Why Volunteering is a Good Thing for Entrepreneurs

Each winter, I volunteer for my little town’s annual ping-pong tournament, a community event organized and run by local residents. Our planning committee handles a long list of tasks, from processing registrations to setting up matches. When the big day arrives, we enjoy seeing people of all ages and playing levels come together for some fun and exercise.

As we get ready for the 2020 tournament, I’m reminded of this lesson: Volunteering offers rewards that carry over to many areas of your life. For entrepreneurs, that includes these benefits.

A way to serve others. It’s gratifying to give back to the community and help your neighbors and friends.

New or improved skills. A well-run volunteer effort requires time management, clear communication, team building and resourcefulness. All of these skills are critical ones to have when you own a business.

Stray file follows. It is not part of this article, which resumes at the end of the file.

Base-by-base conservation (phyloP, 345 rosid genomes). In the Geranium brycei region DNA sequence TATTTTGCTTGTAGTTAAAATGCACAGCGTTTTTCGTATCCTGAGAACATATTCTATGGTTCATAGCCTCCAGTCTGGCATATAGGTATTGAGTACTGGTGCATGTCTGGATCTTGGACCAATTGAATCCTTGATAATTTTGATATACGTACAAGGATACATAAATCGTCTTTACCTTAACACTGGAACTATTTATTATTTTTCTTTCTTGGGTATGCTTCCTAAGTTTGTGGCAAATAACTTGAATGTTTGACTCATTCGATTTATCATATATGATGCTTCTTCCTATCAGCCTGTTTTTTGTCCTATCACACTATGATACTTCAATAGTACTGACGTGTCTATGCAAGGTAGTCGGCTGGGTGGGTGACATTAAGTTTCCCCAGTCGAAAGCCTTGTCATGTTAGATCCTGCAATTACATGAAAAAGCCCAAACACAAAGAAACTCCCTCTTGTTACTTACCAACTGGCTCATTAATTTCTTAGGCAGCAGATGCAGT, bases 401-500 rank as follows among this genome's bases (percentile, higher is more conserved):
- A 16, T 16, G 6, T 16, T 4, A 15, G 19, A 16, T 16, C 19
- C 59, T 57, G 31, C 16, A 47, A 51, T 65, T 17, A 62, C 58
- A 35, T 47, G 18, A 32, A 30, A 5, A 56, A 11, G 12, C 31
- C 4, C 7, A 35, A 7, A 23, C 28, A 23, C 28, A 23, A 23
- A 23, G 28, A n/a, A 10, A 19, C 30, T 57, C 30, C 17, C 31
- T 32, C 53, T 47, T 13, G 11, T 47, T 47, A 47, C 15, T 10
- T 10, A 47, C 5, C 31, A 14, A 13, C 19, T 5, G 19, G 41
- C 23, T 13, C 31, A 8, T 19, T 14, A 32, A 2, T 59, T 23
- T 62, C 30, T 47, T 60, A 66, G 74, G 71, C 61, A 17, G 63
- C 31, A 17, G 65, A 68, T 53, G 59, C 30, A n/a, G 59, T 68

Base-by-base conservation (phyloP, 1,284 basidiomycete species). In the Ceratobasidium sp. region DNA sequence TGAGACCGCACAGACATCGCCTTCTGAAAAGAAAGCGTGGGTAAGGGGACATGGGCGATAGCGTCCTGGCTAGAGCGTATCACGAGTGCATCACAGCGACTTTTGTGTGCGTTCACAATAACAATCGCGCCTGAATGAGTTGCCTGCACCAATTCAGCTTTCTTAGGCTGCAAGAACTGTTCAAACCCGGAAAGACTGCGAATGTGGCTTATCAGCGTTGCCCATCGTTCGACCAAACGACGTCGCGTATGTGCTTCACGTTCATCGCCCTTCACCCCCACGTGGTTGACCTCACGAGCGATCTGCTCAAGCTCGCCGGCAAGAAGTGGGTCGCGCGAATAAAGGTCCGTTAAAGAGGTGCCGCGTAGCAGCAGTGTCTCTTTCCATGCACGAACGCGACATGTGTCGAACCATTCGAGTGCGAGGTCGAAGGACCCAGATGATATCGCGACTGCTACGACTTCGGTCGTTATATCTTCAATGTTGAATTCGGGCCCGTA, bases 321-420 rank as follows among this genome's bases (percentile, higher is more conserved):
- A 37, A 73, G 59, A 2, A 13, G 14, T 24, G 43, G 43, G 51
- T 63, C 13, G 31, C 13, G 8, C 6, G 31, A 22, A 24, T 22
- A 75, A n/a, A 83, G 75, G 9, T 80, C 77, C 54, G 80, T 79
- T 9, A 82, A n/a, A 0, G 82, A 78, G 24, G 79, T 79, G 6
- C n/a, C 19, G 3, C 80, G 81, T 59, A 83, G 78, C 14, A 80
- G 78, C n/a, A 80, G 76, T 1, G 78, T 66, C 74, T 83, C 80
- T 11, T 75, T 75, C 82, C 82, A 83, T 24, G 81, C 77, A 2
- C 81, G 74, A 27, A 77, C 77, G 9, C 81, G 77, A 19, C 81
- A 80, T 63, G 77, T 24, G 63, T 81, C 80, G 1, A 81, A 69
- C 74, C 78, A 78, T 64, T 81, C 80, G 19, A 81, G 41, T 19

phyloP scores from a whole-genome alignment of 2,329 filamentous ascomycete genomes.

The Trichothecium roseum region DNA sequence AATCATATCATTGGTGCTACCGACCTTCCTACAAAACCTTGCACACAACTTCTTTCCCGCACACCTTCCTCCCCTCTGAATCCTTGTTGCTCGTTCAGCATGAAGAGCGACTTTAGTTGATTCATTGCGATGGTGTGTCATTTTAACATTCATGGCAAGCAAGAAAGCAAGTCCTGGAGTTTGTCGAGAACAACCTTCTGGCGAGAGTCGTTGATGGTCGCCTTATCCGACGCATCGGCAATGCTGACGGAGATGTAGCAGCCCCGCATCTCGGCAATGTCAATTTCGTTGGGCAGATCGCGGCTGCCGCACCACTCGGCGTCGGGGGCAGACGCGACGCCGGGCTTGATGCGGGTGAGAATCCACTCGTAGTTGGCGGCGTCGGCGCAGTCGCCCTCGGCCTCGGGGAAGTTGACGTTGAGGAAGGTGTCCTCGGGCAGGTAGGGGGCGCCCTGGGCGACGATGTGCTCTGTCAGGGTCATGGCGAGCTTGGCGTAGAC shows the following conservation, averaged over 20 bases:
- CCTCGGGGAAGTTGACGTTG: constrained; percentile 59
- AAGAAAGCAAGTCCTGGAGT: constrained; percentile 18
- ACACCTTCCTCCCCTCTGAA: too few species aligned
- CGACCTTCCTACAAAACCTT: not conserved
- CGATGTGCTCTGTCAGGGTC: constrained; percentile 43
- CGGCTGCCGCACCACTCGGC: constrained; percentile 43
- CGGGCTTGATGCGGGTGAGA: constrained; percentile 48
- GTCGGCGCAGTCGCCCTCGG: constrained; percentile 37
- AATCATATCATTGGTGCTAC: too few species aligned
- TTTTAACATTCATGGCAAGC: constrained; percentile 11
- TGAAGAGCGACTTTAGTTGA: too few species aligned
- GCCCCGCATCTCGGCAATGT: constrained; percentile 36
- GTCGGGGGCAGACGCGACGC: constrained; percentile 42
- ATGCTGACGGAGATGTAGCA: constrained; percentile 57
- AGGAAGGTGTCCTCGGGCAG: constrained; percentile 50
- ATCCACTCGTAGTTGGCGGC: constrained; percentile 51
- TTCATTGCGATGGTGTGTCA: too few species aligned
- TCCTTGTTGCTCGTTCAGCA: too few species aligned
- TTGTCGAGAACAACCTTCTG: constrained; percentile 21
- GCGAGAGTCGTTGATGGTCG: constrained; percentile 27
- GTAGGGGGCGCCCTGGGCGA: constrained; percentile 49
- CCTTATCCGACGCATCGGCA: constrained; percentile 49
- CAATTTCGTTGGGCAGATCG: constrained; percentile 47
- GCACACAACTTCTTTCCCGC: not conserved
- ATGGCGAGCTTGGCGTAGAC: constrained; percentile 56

A greater appreciation for volunteerism. Most causes and community events wouldn’t, or couldn’t, exist without selfless people who are willing to donate their time and talents. You see this first-hand when you serve as a volunteer yourself.

New relationships. When you volunteer, you may attend planning meetings and work shoulder-to-shoulder with others to set up tables, stuff envelopes, register attendees or perform other logistics. The hours spent working together sometimes foster long-lasting work relationships or friendships.

New business opportunities. Volunteerism can increase awareness about you and your professional services. Fellow volunteers who learn about your business expertise may refer you to others, become your clients or open other doors for you.

Most business owners are strapped for time. But if you can, find a way to roll up your sleeves and volunteer — even if it’s just a few hours here and there. You’ll be glad you did.

About Lynne Strang

I'm a freelance writer who helps organizations and individuals meet their marketing and communications goals. I am also the author of "Late-Blooming Entrepreneurs: Eight Principles for Starting a Business After Age 40." To learn more, please visit my website: lynnebeverlystrang.com.
This entry was posted in Business, Career Changes, Careers, entrepreneurs, Entrepreneurship, Leadership, Retirement, Success and tagged . Bookmark the permalink.

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